Tisbury shuts down outdoor wood-burning boilers
After several meetings and public hearings, the Tisbury Board of Health (BOH) passed a moratorium Tuesday on the use of outdoor wood-burning boilers (OWBs) in the town of Tisbury for one year, effective immediately.
During the moratorium period, the board will continue to review the health effects of the smoke and emissions from the furnaces to determine whether the moratorium should be extended, modified, or terminated.
An OWB as defined in the moratorium is a wood-fired boiler surrounded by a water jacket or cover, with a smoke vent or stack. The boiler heats water which is carried by pipes to provide heat and/or hot water to a building or structure.
The BOH tackled the issue in response to complaints from two Vineyard Haven residents, Larry Gomez and Henry Stephenson, about smoke and emissions from two OWBs operating in their neighborhoods.
Emissions from wood burners like this one have led to a moratorium. Photo by Ezra Blair
Mr. Gomez, owner of Greenwood House Bed and Breakfast, lives two doors down from Peter Goodale, who operates an OWB at his home on the corner of Greenwood Avenue and Franklin Street. Mr. Stephenson lives on Midland Avenue next door to an OWB operated by Jeff Baker.
The two men were referred to the BOH after lodging complaints with Tisbury's fire chief, building and zoning inspector, and selectmen. In the absence of State building or fire codes, EPA standards or a town ordinance governing OWBs, Mr. Gomez and Mr. Stephenson were advised to consult the board of health.
After researching OWBs, Tisbury Health Inspector Tom Pachico told the BOH commissioners that Massachusetts is planning to set manufacturing standards for the boilers but is leaving local regulations up to the towns. Although the BOH has drafted proposed regulations, approving the moratorium first allows time for further review.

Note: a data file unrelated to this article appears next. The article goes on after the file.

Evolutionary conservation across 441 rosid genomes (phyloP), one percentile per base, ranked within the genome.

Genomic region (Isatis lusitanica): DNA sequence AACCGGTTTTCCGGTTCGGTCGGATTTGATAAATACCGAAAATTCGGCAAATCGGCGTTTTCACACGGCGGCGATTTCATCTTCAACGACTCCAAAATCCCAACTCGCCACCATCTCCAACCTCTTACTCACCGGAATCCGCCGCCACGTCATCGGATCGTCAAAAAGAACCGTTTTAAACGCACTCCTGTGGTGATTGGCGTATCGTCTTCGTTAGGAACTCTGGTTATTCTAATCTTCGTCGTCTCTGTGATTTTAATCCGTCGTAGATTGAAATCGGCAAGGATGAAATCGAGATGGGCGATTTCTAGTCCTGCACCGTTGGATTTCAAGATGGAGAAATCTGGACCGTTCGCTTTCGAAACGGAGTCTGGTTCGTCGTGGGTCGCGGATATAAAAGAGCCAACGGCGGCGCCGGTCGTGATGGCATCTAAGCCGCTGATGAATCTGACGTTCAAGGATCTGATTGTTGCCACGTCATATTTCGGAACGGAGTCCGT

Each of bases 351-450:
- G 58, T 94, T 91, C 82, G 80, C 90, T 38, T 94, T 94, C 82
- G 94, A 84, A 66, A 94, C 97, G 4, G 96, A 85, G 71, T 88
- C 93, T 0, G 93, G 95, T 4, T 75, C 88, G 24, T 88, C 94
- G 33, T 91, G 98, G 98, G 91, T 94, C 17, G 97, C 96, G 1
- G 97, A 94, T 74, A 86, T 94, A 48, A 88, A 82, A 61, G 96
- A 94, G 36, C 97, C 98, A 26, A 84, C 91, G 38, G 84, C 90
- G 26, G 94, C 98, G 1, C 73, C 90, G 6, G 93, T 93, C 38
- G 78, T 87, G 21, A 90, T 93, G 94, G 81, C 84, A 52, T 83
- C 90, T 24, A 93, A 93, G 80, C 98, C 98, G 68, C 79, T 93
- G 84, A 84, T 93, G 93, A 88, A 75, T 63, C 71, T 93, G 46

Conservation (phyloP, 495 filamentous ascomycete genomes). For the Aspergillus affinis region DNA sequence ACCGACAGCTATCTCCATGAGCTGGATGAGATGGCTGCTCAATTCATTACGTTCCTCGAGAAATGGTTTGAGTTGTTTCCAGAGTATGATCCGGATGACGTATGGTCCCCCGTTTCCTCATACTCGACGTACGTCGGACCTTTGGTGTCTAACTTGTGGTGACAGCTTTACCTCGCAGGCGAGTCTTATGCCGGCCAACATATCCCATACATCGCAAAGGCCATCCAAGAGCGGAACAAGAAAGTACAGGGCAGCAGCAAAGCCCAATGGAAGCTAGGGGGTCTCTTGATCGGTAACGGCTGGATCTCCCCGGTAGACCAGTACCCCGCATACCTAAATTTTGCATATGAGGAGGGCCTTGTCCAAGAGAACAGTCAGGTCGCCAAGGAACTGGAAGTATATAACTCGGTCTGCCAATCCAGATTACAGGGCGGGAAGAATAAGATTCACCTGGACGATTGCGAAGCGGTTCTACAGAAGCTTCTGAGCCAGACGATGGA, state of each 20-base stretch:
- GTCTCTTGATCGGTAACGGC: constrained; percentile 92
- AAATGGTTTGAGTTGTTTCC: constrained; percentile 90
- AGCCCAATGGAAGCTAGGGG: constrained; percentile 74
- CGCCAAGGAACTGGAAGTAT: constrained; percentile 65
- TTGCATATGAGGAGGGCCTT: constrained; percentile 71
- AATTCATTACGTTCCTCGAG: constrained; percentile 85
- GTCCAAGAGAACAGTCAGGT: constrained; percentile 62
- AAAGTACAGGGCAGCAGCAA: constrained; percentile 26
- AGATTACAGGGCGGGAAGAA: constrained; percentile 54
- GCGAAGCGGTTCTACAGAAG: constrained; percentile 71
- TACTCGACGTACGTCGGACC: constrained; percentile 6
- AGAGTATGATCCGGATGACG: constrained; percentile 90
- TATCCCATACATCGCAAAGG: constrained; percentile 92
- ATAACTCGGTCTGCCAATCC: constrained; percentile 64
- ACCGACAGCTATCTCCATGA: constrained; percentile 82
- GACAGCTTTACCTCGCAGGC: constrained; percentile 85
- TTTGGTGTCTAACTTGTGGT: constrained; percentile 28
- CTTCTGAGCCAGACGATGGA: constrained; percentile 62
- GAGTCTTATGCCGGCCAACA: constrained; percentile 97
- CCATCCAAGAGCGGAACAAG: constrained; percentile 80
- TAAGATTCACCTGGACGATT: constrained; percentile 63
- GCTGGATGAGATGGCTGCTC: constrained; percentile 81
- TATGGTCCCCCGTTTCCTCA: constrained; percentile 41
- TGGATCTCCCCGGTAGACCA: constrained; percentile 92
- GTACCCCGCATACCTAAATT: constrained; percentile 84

In a phone call Wednesday, Mr. Goodale, who uses his OWB as his sole source of heat and hot water, said he asked the board whether he could continue to use it if he came up with improvements to lessen its emissions to the equivalent for a wood-burning stove approved by the EPA. The board told him there are no levels of emissions acceptable for his type of furnace.
After approving the moratorium, the board said the OWBs must be shut down immediately. However, they agreed to Mr. Goodale's request to wait until Wednesday morning, since he would be forced to find an alternate heating source quickly.
"The town has required that I contribute to global warming," Mr. Goodale said. "I can't burn wood and I have to burn oil - that's what the town has mandated me to do."
He questioned how the board could enforce the moratorium before its approval by the State.
"Under state law Section 31-C, the board of health is supposed to submit proposed regulations to the Massachusetts Department of Environmental Protection for approval," Mr. Goodale said.
Following the hearing, Mr. Gomez said he was glad the issue is over for a while. "I think the neighborhood is appreciative of it - I have no hard feelings towards Peter at all and have told him that," he said.